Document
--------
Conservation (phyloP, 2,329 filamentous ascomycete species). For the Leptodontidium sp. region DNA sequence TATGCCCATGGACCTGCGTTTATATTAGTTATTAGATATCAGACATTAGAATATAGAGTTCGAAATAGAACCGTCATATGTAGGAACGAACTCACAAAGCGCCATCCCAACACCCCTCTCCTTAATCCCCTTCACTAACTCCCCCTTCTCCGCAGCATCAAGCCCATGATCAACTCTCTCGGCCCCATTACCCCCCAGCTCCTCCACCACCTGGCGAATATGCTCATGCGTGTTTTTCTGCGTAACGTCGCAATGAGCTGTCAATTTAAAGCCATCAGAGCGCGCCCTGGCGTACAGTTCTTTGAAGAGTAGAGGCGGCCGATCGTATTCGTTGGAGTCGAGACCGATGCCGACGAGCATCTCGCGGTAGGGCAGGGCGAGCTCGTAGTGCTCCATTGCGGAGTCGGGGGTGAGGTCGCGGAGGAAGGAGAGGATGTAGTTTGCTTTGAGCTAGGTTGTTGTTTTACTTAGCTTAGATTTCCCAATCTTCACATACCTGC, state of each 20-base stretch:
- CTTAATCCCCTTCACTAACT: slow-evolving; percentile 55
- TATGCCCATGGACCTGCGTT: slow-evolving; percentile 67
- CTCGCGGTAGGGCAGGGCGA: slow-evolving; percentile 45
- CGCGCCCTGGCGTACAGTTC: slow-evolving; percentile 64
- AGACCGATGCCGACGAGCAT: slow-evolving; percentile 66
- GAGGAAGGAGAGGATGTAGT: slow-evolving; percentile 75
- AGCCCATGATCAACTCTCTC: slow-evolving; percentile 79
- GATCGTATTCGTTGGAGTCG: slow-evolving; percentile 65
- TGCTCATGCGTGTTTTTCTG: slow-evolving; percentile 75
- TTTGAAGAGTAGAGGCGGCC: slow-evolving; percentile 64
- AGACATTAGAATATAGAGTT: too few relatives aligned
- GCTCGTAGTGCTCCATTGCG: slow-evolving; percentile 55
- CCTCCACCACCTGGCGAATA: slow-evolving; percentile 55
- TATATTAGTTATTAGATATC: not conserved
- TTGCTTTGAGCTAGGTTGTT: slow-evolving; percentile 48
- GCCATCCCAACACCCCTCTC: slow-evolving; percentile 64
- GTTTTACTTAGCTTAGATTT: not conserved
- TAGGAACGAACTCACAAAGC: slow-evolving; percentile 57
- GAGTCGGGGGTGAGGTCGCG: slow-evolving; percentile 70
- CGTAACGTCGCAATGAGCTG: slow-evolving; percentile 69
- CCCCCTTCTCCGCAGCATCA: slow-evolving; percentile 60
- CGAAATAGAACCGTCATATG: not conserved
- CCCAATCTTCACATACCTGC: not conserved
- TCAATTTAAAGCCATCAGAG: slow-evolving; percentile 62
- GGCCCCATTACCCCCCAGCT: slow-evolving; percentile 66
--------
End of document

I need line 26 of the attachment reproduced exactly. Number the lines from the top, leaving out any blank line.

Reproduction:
- GGCCCCATTACCCCCCAGCT: slow-evolving; percentile 66